“The greatest of empires, is the empire over one’s self.”
I love quoting from my favorite works, and I have a giant trove of quotations. (If you love quotations too, you can sign up for my daily email, with a great habits or happiness quotation.)
Because I collect so many quotations, for me, one of the most difficult, and more pleasant, tasks of writing a book is choosing the epigraph. I spend an inordinate amount of time pondering my favorite candidates. The epigraph must both be a beautiful passage to read in isolation, yet also cast unexpected light on the argument of the book. It’s so hard to choose!
Today’s quotation is what I chose, after much inner debate, to be the epigraph for Better Than Before. It’s an assertion that I believe with all my heart, and is at the core of the argument of the book, and expressed in haunting language. “The greatest of empires, is the empire over one’s self.”
My argument about habits is: There’s no magic, one-size-fits-all solution. It would be great if we could all “Do it first thing in the morning!” “Start small!” “Have a weekly cheat day!” or “Do it for 30 days!” and form a habit, and sometimes those strategies do work — but sometimes they don’t. Why not? What can we do instead, if they don’t work? We all must understand ourselves, and given what’s true for us, pick the strategies that are right for us — and in this way, become the master of ourselves.
I considered adding a second epigraph to Better Than Before, but many of the people who helped me edit the book thought that this line struck an ominous note. To me, it’s not negative, just the truth. But true, it’s a harsh truth: John Gardner’s observation, “Every time you break the law you pay, and every time you obey the law you pay.”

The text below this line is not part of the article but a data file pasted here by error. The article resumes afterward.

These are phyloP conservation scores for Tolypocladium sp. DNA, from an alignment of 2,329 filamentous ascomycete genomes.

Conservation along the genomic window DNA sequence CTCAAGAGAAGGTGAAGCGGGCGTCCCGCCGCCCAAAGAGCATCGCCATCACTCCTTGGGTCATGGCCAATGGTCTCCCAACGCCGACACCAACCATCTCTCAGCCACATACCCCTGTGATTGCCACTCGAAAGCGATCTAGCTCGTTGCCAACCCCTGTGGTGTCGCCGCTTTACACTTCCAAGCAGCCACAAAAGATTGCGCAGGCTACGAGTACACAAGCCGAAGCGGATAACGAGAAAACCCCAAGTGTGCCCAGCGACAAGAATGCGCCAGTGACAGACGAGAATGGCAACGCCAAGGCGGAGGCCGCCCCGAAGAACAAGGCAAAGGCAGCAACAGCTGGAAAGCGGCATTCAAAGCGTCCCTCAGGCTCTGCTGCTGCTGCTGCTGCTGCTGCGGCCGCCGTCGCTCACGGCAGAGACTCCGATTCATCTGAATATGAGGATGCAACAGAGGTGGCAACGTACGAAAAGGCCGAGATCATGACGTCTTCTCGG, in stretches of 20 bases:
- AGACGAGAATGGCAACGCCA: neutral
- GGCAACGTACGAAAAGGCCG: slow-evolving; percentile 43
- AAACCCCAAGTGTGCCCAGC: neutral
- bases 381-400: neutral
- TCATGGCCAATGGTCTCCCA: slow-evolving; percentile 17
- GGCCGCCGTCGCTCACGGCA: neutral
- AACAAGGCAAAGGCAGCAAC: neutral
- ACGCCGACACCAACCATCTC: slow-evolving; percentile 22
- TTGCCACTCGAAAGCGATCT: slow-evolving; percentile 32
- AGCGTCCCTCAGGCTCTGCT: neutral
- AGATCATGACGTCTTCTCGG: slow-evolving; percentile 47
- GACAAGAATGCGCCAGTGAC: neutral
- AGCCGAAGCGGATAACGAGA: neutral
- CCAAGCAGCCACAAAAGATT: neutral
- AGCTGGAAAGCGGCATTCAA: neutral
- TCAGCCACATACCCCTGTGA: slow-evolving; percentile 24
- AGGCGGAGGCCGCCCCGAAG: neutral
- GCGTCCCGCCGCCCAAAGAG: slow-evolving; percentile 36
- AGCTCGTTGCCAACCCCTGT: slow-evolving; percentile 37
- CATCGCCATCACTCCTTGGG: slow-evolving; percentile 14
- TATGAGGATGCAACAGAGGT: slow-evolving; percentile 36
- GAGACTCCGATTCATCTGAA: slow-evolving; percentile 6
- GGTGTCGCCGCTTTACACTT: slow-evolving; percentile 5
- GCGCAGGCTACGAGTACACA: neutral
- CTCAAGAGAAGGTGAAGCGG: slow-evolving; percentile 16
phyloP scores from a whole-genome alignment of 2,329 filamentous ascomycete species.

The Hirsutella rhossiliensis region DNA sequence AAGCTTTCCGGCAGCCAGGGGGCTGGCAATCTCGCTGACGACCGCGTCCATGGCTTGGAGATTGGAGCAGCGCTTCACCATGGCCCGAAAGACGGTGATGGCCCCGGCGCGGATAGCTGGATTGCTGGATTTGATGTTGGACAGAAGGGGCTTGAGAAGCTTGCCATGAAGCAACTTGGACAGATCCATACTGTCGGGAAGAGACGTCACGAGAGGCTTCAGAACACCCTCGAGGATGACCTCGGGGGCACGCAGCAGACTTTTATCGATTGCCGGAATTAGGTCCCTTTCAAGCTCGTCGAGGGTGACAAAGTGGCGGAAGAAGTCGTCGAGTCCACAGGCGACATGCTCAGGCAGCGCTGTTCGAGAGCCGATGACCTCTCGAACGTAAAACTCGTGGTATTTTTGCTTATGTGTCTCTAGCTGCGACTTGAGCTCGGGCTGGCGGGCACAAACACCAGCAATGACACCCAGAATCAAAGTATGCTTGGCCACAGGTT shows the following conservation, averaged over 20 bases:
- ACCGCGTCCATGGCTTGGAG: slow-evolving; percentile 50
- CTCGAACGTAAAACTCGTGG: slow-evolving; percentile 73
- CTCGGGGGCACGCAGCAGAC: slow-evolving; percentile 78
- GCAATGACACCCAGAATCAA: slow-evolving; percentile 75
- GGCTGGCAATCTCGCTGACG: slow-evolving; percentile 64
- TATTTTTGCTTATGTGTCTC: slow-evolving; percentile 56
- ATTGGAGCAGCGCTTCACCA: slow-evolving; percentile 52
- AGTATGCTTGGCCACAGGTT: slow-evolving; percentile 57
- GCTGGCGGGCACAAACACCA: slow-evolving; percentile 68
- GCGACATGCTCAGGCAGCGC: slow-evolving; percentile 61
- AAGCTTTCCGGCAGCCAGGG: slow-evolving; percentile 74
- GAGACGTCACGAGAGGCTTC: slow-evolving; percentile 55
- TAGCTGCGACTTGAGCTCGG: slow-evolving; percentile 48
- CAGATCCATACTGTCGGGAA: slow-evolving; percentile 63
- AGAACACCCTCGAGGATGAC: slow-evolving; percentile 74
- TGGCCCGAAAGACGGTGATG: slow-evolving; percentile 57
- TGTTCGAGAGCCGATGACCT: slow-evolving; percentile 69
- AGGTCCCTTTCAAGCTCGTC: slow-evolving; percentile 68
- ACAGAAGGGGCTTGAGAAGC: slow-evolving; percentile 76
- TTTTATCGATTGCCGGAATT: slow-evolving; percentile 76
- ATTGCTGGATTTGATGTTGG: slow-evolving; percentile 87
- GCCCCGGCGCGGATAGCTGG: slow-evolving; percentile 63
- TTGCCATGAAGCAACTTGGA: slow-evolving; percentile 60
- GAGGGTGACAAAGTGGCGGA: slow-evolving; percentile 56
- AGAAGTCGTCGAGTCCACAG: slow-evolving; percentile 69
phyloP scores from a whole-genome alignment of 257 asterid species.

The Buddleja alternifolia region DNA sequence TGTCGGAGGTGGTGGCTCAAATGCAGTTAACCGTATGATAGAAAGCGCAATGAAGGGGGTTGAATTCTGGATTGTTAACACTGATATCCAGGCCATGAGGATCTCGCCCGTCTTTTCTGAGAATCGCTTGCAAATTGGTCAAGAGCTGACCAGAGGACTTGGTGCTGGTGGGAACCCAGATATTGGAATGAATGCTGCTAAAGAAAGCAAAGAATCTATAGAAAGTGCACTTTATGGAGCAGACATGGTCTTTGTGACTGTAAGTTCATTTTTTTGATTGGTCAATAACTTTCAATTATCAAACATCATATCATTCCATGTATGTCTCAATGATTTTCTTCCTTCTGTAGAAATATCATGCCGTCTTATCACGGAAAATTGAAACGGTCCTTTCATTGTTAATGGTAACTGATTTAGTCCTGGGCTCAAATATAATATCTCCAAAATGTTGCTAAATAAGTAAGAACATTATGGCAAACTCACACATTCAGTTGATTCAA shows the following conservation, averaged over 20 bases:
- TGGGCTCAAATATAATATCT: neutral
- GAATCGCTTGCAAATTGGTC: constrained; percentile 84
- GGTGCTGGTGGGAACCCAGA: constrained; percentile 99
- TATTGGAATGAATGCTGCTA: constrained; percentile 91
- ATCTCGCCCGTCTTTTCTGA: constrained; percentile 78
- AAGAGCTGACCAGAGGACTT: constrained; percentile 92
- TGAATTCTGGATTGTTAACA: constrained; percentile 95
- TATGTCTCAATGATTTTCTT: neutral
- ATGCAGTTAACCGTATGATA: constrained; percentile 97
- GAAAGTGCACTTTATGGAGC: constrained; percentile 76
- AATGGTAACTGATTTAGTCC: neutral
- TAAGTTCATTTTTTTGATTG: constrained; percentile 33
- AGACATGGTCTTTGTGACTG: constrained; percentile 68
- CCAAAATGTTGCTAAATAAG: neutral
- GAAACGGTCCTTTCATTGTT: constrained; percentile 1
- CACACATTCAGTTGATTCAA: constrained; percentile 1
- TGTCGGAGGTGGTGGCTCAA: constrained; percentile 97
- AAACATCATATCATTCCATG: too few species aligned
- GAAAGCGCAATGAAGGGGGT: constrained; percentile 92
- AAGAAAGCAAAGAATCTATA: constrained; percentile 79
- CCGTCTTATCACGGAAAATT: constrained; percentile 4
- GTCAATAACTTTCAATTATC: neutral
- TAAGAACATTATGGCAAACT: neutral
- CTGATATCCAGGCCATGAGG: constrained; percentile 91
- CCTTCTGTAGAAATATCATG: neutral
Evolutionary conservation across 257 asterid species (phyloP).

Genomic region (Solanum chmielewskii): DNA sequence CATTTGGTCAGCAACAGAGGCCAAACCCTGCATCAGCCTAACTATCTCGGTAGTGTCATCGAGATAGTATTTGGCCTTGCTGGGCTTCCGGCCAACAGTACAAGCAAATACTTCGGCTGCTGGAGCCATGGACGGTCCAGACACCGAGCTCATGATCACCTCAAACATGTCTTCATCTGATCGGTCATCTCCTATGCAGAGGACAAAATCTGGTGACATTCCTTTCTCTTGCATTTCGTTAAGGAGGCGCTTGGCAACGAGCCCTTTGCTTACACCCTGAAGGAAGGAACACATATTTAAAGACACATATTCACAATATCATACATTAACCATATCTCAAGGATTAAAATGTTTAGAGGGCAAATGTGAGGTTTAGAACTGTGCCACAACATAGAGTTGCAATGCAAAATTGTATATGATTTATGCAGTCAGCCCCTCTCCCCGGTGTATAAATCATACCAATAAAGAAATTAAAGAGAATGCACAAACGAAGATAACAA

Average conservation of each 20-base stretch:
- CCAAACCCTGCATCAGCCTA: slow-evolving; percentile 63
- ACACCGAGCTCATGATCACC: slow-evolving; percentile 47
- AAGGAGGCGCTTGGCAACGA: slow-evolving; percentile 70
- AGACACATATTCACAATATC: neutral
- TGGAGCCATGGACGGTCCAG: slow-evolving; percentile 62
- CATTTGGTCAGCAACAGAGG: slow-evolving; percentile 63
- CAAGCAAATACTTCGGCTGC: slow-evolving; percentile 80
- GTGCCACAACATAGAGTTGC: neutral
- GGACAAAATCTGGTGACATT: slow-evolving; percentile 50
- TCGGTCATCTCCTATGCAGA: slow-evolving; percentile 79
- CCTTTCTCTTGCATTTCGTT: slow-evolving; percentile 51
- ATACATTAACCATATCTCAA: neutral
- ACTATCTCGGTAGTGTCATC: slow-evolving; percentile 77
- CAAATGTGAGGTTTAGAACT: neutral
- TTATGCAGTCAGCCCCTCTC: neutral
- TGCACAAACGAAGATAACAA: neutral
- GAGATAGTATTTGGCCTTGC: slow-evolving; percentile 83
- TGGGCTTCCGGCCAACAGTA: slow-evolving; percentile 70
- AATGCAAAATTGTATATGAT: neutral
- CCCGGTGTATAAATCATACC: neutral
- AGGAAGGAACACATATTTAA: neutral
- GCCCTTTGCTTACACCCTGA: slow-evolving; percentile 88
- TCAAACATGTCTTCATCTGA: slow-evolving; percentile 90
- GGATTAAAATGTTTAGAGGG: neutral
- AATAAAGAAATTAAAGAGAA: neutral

It’s a line with many, many meanings. In the context of habit-formation, I think about it whenever I ponder the Four Tendencies. Because, whether you’re an Upholder like me, or a Rebel, or a Questioner or an Obliger, there’s no evading it: with your habits, every time you break the law you pay, and every time you obey the law you pay.
In the end, I decided to leave it out, because I thought the more important quotation, from Publilius Syrus, would be more powerful it it stood alone.
For a while, I also intended to include a quotation by William James (of course; you can’t talk about habits without quoting William James) but in the end decided to leave that single line to stand alone.
If you had to pick an epigraph for your life, or a saying that summed up your personal philosophy, what would you choose? Many people now put a quotation in the footer of their emails, and I always enjoy seeing what they choose — or what they clip and post on the fridge, or needlepoint onto a pillow, or frame and hang on the wall.